Sebi relaxes buyback rules for cos with housing finance, NBFC arms

By: |
September 30, 2019 3:35 PM

Sebi's decision to amend its regulations also follows a notification by the Corporate Affairs Ministry permitting government companies carrying out non-banking finance and housing finance activities to launch buybacks resulting in up to 6:1 debt to equity ratio post the share repurchase.

Sebi, buyback rule, housing finance, NBFC, Corporate Affairs Ministry, market news, Buyback Regulations, Companies ActThe repurchase of shares by listed companies is governed by the Buyback Regulations of Sebi as well as the Companies Act.

Capital markets regulator Sebi has eased its norms for buyback of shares by listed companies, especially those having subsidiaries in housing finance and NBFC segments. The notification comes after the board of Securities and Exchange Board of India (Sebi) approved norms in this regard in August.

The repurchase of shares by listed companies is governed by the Buyback Regulations of Sebi as well as the Companies Act. Among the main conditions that the companies need to follow, the buyback offer cannot exceed 25 per cent of the aggregate paid-up capital and free reserves of the company, but shareholders’ approval is required through a special resolution in case the size exceeds 10 per cent.

Also, a buyback is permitted only if the ratio of the aggregate of secured and unsecured debts owed by the company after the buyback is not more than twice the paid-up capital and free reserves, unless a higher debt-to-equity ratio is specified under the Companies Act. While Sebi takes into account financial statements on standalone as well as consolidated basis for evaluating the buyback thresholds, several issues have been raised in the recent past with regard to considering consolidated financial statements for companies with subsidiaries having higher debt due to their presence in businesses like Non-Banking Financial Company (NBFC) and housing finance segments.

Sebi’s decision to amend its regulations also follows a notification by the Corporate Affairs Ministry permitting government companies carrying out non-banking finance and housing finance activities to launch buybacks resulting in up to 6:1 debt to equity ratio post the share repurchase.

After taking into account the feedback to a public consultation process launched in May, Sebi has decided to continue with the current approach of allowing buybacks resulting in post-buyback debt-to-equity ratio of up to 2:1, except for companies for which a higher ratio has been notified under the Companies Act, based on both standalone and consolidated basis.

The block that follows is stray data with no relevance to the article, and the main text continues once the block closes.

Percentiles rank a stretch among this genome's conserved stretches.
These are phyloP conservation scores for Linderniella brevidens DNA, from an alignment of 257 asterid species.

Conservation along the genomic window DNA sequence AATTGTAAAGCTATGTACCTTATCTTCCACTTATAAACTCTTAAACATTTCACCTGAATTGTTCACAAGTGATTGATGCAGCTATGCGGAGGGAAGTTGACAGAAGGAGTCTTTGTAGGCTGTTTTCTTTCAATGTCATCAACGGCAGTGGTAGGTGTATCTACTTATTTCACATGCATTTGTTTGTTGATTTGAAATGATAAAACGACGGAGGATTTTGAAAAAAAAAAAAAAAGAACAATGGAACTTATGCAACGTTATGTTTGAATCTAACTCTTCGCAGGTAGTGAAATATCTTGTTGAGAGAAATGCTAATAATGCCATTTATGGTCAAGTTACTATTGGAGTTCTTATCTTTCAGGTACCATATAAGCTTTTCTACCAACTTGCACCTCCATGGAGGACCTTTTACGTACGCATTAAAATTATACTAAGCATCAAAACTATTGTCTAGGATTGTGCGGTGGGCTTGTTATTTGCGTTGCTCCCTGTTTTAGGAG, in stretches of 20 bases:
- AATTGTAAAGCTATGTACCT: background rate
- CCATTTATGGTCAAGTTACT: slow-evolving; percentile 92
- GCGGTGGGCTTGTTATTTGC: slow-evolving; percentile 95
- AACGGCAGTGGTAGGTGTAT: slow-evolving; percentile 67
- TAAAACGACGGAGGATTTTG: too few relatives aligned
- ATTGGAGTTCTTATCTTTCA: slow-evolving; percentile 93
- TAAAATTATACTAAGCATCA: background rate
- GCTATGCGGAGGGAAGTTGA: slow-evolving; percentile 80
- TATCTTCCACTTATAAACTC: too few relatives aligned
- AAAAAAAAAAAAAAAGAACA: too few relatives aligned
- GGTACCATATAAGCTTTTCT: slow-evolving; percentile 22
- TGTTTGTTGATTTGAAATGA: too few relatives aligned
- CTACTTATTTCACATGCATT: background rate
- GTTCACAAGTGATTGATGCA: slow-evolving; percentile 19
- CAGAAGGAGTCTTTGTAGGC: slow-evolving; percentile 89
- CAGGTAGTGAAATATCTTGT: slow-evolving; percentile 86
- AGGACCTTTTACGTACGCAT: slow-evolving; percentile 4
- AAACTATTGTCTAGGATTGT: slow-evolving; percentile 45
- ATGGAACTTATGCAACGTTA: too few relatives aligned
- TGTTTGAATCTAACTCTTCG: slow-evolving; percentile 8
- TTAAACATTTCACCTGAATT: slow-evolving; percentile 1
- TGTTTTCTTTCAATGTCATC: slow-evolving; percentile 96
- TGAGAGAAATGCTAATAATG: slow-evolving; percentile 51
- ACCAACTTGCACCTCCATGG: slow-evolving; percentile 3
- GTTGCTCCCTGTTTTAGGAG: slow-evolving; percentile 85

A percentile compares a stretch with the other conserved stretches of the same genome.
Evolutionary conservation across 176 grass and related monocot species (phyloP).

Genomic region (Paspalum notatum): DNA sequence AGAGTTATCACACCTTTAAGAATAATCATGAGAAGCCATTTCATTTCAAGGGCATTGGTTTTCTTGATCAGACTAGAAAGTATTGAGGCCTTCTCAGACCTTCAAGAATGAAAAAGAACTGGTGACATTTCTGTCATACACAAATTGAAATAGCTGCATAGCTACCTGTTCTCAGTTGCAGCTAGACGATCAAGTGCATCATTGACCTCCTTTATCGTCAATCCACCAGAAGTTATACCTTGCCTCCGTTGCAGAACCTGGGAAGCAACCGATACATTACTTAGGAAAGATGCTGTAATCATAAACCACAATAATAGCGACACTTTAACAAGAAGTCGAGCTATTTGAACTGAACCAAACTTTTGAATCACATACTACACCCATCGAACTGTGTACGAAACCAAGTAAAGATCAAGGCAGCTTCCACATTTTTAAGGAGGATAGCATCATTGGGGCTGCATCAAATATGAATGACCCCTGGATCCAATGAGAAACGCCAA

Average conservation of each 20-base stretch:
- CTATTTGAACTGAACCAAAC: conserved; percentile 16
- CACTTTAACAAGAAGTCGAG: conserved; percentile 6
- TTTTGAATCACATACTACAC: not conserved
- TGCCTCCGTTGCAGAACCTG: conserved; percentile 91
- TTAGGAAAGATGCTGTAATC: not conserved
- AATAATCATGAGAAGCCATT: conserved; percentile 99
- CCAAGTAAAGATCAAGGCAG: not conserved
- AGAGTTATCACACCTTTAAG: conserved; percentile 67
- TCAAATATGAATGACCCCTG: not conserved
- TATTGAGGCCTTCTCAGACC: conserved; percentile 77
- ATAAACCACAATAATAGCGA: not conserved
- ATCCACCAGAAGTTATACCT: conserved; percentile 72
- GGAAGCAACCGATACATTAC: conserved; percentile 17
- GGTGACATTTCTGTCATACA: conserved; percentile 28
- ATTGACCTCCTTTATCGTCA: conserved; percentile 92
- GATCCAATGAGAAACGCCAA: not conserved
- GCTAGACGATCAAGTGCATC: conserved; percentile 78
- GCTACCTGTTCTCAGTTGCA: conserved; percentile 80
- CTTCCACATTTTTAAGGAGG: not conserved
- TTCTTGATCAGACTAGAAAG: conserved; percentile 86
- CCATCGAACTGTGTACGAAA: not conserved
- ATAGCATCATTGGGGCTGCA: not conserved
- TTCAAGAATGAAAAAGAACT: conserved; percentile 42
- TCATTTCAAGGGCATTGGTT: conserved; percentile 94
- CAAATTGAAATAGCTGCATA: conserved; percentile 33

However, if the debt to equity ratio on standalone basis does not exceed 2:1, but exceeds this threshold on consolidated basis, buybacks would still be allowed if the consolidated ratio is up to 2:1 after excluding the subsidiaries that are NBFCs and housing finance companies regulated by RBI or National Housing Bank, the regulator said in a notification dated September 19,

But, the standalone debt to equity ratio of all such excluded subsidiaries should not exceed 6:1, as per the approved norms, it added. Earlier, Sebi had proposed to keep this threshold at 5:1.

Under the new rules, the financial statements would be considered on both standalone and consolidated basis to determine the maximum permissible buyback size and other related requirements.

Get live Stock Prices from BSE, NSE, US Market and latest NAV, portfolio of Mutual Funds, Check out latest IPO News, Best Performing IPOs, calculate your tax by Income Tax Calculator, know market’s Top Gainers, Top Losers & Best Equity Funds. Like us on Facebook and follow us on Twitter.

Financial Express is now on Telegram. Click here to join our channel and stay updated with the latest Biz news and updates.

Next Stories
1Sensex, Nifty stare at cautious start; Five things to know before market opens on Friday
2Petrol and diesel price today 25 June 2021: fuel rates unchanged; check prices in Delhi, Mumbai, Pune, here
3RIL, Barbeque-Nation, Infosys, Indraprastha Gas, Bank of Maharashtra, HDFC Bank stocks in focus